For the Record
President Vladimir Putin
On the eve of the G8 Summit in St. Petersburg, President Vladimir Putin gave a series of interviews to foreign television stations, where he confidently expressed his views on a number of topics.
In 2008, Russia will have a new President. Who it will be and whether that person will follow the Putin policy line is a question of speculation. As for the President amending the constitution so he can run for a third term, he rejects that option: “Because the President of Russia is the guarantor of the Constitution. It is the President’s direct responsibility to guarantee its stability, and I think that this stability is precisely one of our greatest achievements of recent years. We cannot have a stable situation in the country if we destabilize the Constitution,” he stressed to his interlocutors. “I will do everything I can to ensure that everyone in the Russian Federation, starting with the head of state, respects the laws of this country.”
On Russia’s International Image
“Not everyone in the West has understood that the Soviet Union has disappeared from the political map of the world and that a new country has emerged with new humanist and ideological principles at the foundation of its existence. I see that some still base their positions on an outdated view of the world, but I think that the situation is changing quite fast,” he told French TV. “Concerning Russia’s image, of course we can no doubt use some special means to improve our image by promoting information on the real situation in the Russian Federation. But sooner or later everything will fall into place in any event, because life itself will show just how fundamentally Russia has changed and how its role in the modern world is changing.“
“We went from the tsarist regime straight into communism and only at the beginning of the 1990’s made a decisive step towards developing democratic institutions. We made this choice for ourselves because the practice of recent decades in the world has shown that democratic organization of society is the only way forward. It is an essential condition for effective development. And if we want to be an effective country and this is what we want, then we must adhere to these rules. This is what we shall do.” “The early 1990s saw the collapse of the Soviet Union. This was a very difficult time for our economy. Our social system broke down entirely. You were living here and you saw all of this. In reality, our country was balancing on the edge of preserving its statehood. This was a huge country, after all, hard to govern, lurching from one crisis to another, and it was easy to manipulate it and influence its domestic and foreign policy. And suddenly in the space of just five or six years everything has changed quite radically, but some of our partners have not lost their desire to manage and dictate the situation within Russia and to influence our foreign policy. And so they have begun feverishly looking round for those levers through which to exert influence, but little opportunity remains today for influencing Russia.”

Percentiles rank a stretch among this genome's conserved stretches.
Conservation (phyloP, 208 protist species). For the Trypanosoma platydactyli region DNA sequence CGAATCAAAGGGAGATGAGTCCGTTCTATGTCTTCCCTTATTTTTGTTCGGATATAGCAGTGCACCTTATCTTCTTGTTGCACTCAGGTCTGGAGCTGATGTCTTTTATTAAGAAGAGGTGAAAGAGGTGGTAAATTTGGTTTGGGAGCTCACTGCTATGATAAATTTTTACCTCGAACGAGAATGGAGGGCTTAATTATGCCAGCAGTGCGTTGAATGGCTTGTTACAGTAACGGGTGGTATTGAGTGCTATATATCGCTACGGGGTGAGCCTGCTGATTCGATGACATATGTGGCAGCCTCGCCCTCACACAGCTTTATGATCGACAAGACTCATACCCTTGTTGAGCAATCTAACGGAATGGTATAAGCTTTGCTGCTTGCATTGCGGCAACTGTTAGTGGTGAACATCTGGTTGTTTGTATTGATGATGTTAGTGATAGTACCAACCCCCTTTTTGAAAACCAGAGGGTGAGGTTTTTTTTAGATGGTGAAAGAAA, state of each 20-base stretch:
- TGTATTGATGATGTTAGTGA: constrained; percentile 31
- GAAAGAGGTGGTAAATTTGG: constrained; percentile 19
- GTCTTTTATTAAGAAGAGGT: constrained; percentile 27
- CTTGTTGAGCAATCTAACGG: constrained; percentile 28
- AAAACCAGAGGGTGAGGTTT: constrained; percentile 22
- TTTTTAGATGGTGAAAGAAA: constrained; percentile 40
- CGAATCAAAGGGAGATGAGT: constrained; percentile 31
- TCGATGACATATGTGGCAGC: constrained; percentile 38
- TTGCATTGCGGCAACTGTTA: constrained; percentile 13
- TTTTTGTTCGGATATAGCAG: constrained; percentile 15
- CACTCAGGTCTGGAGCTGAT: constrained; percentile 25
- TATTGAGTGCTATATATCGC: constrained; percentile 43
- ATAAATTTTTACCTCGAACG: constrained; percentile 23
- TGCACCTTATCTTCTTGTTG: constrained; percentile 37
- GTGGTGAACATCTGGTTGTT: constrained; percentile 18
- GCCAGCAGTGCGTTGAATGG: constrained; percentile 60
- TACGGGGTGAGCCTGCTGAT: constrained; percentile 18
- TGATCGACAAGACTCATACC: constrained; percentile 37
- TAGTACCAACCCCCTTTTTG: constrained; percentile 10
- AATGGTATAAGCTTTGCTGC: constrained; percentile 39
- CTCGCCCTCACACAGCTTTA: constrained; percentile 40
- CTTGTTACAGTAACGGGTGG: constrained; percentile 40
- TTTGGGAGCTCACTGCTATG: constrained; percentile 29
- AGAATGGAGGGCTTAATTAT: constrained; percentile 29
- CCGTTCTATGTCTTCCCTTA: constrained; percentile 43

“It was not us who began the war in 1999. Back then, international terrorist groups launched an attack on Dagestan, also a Muslim republic, from Chechen territory, and the Muslims of Dagestan, together with a large part of the Chechen population, fought back against these terrorists. Only later did our regular armed forces come to their aid. Only later,” he told French TV. “We had no choice but to take this action. I think that any country would rise to the defense of its territorial integrity, because in this case we were not just trying to stamp out a hotbed of terrorism in the North Caucasus and in Chechnya in particular. For us it was clear that if we allowed the creation of a fundamentalist state from the Caspian to the Black Sea, this would spill over into other parts of Russia where Muslims are a large part of the population. “This was a question of the survival of the Russian Federation itself, of our statehood, and I think that all of our actions were justified.”
On Reliability as an Energy Partner
“When in the middle of the 1970s Germany and the USSR thought of constructing a gas pipeline system to provide German consumers with our natural gas, America was against this. At the time they talked about the unreliability, the problems related to possible dependence on the USSR. And we both know that no dependence ensued.” “Moreover, the Berlin Wall fell with the support of the Soviet Union and Germany was united. And despite all the difficulties and dramatic events of that period, Russia has been a most reliable supplier for over 40 years,“ he told German television.
On Iraq after Saddam Hussein
“I think that there are greater prospects now for making life better, but from the security point of view the situation has worsened and a real threat that the state will collapse has emerged. People are talking about this more and more often now. If this does happen it will be a major event with farreaching and perhaps negative consequences for the region as a whole. “In terms of the economic and welfare situation, things have not improved. I say once again that there is hope for the future now and we all want to see these hopes realized,” he told NBC.